2012 Has Taken a Bite Out of Apple

December 24, 2012 by  
Filed under Features & Editorials

The year Apple lost its cool? Maybe not – but it’s been a tough one. I explain why for MSN UK Social Voices

“While we’re improving Maps, you can try alternatives by downloading map apps from the App Store like Bing, MapQuest and Waze, or use Google or Nokia maps by going to their websites and creating an icon on your home screen to their web app.” – Tim Cook, Apple CEO, 28 September 2012

‘Try a competitor’s product, right now ours isn’t very good’, this was something Steve Jobs would never have said. Then again, many argue Tim Cook has just presided over a year Steve Jobs would never have allowed. They are probably right.


The famous Apple slogan ‘It just works’ exhibited was taking on painful irony.
2012 has been a strange year for Apple, in fact it has been strange since 5 October 2011 – the day Steve Jobs died. Within a week of his passing Apple had announced Siri, the ‘intelligent personal assistant’ which for many proved anything but, and admitted the service was launched in beta. Siri only came out of beta in November this year, 13 months later, and it still feels like a work in progress. The famous Apple slogan ‘It just works’ exhibited was taking on painful irony.

From here things snowballed:

  • The company was seen to cheat customers by releasing the third and fourth generation iPads less than eight months apart
  • The same senior executives behind Siri were behind the failed Apple Maps launch, suggesting problems at an executive level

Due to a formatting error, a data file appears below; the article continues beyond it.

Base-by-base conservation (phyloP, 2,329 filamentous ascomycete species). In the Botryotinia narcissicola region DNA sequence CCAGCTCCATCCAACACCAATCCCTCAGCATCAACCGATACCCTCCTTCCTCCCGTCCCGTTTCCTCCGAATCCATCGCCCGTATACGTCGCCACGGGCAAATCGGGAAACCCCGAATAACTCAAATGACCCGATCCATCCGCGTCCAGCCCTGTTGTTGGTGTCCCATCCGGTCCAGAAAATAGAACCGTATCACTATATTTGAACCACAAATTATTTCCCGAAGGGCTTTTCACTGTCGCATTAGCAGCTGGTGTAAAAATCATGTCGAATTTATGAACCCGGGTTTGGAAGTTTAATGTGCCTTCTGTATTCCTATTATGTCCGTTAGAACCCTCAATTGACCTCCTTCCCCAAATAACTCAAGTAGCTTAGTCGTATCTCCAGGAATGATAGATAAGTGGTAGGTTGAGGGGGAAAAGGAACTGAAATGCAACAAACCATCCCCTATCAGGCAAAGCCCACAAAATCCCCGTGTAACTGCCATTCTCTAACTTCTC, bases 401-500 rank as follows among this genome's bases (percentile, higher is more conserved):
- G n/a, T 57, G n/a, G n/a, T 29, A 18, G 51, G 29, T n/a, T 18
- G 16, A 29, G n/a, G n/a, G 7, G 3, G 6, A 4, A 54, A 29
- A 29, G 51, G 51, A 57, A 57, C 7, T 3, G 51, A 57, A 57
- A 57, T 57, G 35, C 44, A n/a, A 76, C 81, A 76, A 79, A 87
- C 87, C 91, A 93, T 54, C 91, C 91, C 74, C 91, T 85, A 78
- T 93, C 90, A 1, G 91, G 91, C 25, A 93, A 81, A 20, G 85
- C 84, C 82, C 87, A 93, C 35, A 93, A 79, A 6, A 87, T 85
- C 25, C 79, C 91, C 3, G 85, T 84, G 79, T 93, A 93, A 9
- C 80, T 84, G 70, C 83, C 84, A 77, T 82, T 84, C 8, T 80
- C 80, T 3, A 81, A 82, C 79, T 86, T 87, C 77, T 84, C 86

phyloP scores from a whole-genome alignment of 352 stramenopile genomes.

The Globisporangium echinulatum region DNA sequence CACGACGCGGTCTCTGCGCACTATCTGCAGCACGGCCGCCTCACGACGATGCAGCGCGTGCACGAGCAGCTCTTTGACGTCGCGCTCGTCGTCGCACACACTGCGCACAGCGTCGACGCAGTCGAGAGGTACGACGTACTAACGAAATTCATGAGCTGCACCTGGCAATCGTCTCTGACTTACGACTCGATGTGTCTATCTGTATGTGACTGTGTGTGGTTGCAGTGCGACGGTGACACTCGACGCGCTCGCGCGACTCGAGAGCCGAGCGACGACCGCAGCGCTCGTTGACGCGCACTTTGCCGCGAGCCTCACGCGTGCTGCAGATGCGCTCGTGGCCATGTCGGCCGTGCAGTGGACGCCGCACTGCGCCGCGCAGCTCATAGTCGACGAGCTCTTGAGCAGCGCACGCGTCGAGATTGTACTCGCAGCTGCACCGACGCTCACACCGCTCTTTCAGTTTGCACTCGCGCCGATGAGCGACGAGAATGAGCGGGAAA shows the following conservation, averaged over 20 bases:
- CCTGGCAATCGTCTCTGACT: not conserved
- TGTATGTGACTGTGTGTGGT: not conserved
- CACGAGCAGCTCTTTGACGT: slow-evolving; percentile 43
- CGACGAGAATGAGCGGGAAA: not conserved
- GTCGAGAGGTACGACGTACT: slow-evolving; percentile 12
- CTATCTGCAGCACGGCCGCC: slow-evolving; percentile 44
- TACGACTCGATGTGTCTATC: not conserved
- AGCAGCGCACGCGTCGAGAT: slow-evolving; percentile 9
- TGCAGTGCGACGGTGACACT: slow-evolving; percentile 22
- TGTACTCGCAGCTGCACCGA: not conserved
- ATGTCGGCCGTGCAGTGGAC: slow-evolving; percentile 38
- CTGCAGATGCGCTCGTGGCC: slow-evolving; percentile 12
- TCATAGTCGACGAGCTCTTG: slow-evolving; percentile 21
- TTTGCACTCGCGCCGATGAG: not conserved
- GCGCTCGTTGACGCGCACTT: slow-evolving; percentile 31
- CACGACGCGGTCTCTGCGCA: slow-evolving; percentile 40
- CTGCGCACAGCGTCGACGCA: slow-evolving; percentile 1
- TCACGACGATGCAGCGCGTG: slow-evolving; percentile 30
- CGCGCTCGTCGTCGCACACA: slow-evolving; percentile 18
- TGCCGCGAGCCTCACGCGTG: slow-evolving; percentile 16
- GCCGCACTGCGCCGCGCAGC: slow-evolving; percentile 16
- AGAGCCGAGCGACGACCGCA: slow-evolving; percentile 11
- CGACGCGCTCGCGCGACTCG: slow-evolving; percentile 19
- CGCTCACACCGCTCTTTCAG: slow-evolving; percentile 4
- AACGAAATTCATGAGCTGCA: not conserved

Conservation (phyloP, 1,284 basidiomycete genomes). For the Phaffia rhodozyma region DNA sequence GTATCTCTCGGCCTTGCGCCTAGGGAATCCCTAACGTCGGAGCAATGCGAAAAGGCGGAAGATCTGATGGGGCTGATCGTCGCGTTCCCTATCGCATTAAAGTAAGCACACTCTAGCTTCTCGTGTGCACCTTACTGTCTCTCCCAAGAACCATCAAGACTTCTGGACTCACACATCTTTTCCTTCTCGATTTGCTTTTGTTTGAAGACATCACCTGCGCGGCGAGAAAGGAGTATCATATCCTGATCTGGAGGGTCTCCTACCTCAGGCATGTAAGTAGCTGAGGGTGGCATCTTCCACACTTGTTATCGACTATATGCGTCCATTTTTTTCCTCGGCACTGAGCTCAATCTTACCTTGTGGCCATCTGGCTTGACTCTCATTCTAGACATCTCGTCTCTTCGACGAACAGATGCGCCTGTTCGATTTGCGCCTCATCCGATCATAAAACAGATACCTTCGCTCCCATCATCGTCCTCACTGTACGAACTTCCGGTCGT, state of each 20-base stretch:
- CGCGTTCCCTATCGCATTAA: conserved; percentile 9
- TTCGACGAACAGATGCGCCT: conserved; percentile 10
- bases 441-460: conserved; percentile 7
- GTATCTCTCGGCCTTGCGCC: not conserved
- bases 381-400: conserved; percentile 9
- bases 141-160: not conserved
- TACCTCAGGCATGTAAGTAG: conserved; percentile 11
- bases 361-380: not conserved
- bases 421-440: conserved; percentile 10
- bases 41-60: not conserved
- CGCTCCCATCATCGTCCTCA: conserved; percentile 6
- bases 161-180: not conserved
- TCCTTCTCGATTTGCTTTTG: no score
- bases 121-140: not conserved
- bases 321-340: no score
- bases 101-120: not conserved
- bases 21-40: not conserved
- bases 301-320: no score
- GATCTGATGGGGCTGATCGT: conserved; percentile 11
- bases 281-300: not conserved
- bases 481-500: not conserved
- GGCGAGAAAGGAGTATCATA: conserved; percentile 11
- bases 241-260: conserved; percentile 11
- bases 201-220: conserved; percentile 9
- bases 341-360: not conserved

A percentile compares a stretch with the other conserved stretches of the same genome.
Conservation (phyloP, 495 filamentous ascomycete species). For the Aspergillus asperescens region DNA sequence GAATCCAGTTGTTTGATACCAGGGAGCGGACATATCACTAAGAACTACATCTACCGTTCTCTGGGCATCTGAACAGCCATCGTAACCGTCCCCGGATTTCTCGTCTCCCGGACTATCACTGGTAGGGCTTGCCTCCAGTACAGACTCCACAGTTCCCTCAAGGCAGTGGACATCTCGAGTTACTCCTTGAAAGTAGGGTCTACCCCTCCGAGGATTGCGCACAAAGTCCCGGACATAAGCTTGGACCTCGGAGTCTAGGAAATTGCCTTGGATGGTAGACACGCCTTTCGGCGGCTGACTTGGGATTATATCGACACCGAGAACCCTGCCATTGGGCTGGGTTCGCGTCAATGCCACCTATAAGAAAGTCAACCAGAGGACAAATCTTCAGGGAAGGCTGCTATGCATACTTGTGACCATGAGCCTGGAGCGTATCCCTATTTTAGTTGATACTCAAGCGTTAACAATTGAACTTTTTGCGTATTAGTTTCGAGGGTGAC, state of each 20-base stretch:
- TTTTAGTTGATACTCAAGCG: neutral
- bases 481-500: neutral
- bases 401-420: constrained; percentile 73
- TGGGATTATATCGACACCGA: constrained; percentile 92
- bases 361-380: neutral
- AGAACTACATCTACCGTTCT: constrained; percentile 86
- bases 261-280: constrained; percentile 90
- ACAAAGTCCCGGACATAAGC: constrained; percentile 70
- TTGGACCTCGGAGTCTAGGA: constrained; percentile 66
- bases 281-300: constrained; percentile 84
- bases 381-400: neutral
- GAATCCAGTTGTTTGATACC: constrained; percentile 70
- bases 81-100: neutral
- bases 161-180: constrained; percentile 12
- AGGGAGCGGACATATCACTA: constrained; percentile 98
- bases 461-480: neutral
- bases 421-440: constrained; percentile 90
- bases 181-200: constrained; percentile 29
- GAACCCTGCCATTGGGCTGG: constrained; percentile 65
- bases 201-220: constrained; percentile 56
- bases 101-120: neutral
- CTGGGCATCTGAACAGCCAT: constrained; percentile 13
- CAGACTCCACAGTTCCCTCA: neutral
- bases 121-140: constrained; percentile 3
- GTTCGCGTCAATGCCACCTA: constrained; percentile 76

• Apple became embroiled in endless lawsuits, most notably with Samsung its key components supplier
  • Its financial results consistently missed analyst expectations in key sectors over four successive quarters- its share price has also dropped dramatically
  • Upon unveiling the iPhone 5 was dubbed ‘boring’; while the iPad mini was attacked for being too expensive and underpowered
  • Apple was pilloried for replacing its age old dock connector with the Lightning connector and charging premium prices for adaptors.

And all the while major rivals are getting their game together: sales of Android handsets in general are spectacular, sales of Samsung’s Galaxy S III have topped sales of the iPhone 4S in particular and Google Maps’ kudos has never been higher. Microsoft has finally got its mobile platform together with Windows Phone 8 and Windows 8 offers a radical (if controversial) vision of touchscreen desktop and laptop computing for which Mac OS currently appears to have no answer.

So Apple has lost its cool, right? Well, not exactly.

Certainly Apple has had a tough 12 months, but it has not been the horror year many have painted. On the business side Apple remains not just the biggest technology company, but the biggest publicly traded company in the world. Its financial results may have missed estimates and its share price may have taken a tumble, but it is still turning in record earnings and profits. Meanwhile on product side the iPhone 5 may be conservative, but it can’t be that uncool having shipped over 5 million units in its first weekend – and it is easier to track down Lord Lucan than stock of the iPad mini.

Furthermore Tim Cook is fast becoming a formidable leader. His sincere apology for Apple Maps was interpreted by some as a sign of weakness, but it is also indicative of a more open and more humble Apple which is to be welcomed. That said Cook is by no means a pushover having fired senior vice president and former Jobs’ golden boy Scott Forstall for his leadership role in Siri and Apple Maps.

As for the spectre of Steve Jobs, it was Jobs who gave Forstall this dual role in the first place and Jobs’ overall brilliance must not hide the fact Apple development timelines show both projects were predominantly developed under his command. Antenna Gate, MobileMe, scratching iPod nanos, shattering iPhone glass and skeuomorphism also all happened on Jobs’ watch. Apple remained fashionable throughout.

So while 2012 was not quite the year Apple lost its cool – its sales figures alone demonstrate that – it was the year something more interesting happened: it was the year it became cool to like brands other than Apple… but that’s another topic.

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